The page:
The French systems are very bureaucratic organisations. Anyone moving to France needs to prove they have money to exist. For example;

Child Benefit - nothing for one child, roughly the same as UK for two children, little more for 3plus and children with disabilities. It is not means tested but they will impose penalties if you are not 100% on your financial affairs. You have to declare you are leaving the UK benefit system and register in France, can take up to 6 months but will be back dated.

Unemployment Benefit - Most British people in France start a Entrepreneur business, there is a list of those where you need no french qualifications. Otherwise to qualify for unemployment benefit you have to have a letter from your previous French employment, in French, stating when the contract ended, else you get NOTHING. Especially as British residents haven''t paid into the system, trying to get money out can take years.

Jobs - To get a salaried job in France you need French qualifications (pay for conversion is advisable if a degree) else you start at the bottom. The job centres are generally helpful but your knowledge of the French language needs to be at a certain level to understand the computer system.

Homes - Generally cheaper in rural areas however the standard will be lower. Don''t forget that if you live in the countryside, local ammenities are scarse ie a car is vital.

Schools - State, Catholic or International schools available are excellent. International schools tend to be in cities. Catholic schools are private and you pay, state schools are free and no religion is taught. Children of all ages can adapt but it is harder for those aged 11 and over, but not unachievable. Children will pick up the language alot quicker than adults.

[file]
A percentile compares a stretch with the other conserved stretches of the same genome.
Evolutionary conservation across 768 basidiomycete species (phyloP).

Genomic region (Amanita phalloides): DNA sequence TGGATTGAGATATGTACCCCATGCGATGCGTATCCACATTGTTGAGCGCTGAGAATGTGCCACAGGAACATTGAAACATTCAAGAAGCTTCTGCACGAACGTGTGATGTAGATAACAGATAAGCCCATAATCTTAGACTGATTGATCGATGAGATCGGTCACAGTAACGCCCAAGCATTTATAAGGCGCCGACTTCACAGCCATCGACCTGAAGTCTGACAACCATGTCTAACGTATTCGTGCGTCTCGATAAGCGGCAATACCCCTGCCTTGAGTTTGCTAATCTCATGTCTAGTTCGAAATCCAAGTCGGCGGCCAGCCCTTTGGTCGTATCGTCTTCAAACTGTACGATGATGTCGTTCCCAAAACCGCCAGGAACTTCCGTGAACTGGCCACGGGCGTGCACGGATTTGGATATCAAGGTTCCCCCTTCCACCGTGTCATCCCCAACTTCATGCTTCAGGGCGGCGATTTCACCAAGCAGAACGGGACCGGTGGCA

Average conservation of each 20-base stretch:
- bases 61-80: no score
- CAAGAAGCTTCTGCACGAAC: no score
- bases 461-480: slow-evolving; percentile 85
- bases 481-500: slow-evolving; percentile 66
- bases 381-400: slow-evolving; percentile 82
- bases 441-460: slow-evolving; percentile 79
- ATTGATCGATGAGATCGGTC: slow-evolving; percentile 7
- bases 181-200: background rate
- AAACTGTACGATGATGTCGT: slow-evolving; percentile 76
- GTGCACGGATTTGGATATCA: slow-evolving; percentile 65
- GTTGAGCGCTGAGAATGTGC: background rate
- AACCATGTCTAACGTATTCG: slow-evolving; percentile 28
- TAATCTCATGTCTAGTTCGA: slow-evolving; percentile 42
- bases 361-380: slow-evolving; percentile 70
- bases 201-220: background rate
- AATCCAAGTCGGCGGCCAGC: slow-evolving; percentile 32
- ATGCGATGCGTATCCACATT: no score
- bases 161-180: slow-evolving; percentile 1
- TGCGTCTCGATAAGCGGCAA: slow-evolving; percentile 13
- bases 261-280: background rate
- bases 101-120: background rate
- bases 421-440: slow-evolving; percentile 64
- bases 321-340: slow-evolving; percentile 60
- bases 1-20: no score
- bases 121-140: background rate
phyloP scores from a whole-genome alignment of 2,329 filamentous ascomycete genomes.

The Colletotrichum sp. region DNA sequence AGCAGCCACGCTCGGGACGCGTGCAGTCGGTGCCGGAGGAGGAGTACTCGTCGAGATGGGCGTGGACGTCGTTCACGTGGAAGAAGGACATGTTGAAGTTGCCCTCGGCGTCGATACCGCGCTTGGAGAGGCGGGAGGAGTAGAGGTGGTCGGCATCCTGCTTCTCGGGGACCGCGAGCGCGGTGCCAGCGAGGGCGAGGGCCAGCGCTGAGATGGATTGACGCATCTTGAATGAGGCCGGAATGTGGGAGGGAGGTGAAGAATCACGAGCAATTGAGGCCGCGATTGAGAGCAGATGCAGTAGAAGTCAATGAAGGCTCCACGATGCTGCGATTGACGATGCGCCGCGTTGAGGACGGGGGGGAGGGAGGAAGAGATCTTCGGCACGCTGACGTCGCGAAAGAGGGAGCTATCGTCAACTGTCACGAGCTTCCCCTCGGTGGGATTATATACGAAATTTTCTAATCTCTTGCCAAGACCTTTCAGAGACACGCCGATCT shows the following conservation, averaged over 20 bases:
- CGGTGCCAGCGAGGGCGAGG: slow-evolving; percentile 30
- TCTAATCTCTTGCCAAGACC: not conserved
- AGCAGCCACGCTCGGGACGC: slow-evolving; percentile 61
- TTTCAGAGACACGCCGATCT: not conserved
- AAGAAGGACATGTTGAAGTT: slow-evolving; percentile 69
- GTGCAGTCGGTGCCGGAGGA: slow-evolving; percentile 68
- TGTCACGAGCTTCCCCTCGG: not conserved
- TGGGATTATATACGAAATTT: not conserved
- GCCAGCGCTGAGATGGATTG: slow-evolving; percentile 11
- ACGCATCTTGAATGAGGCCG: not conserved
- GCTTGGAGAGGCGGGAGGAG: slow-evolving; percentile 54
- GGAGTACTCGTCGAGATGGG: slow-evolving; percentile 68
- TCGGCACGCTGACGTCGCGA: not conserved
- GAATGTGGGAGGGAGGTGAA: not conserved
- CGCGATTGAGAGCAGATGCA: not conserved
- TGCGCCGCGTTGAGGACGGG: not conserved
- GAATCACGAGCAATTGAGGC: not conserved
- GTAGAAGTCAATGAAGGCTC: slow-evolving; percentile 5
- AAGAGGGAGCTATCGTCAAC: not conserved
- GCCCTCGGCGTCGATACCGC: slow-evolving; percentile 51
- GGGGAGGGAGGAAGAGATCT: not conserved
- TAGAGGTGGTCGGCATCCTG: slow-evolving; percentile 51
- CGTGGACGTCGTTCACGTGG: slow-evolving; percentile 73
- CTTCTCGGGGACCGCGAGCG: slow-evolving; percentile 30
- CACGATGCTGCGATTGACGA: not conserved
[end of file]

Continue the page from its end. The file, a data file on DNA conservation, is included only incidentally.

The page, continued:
Shops - local shops still close for 2 hour lunch, in towns large supermarkets close 7pm, no 24 hour shopping!

So unless your ex has a French partner that is willing support her, it sounds like an empty threat, one that you need to know all the facts of her intentions.

Also I was led to beleive that one parent cannot take children out of the country of residence for over a month, ie holiday, otherwise it is considered child abduction - maybe someone can clarify this.

Try to not panic and read all the advice you can to avoid having to take extreme and costly actions. The well being of the children is always paramount. Read some previous forums articles by Foresti to get you in the right frame of mind.

Contact organisations such as fathers4justice to get further advice.

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15 May 12 #330677 by Wiser
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Since my reply, I have read a post by

DL (moderator)
"What the court expects from Parents"

It''s worth a read.

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15 May 12 #330681 by dukey
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Just so you know DL is a family law barrister so you can have faith in what the lady wrote.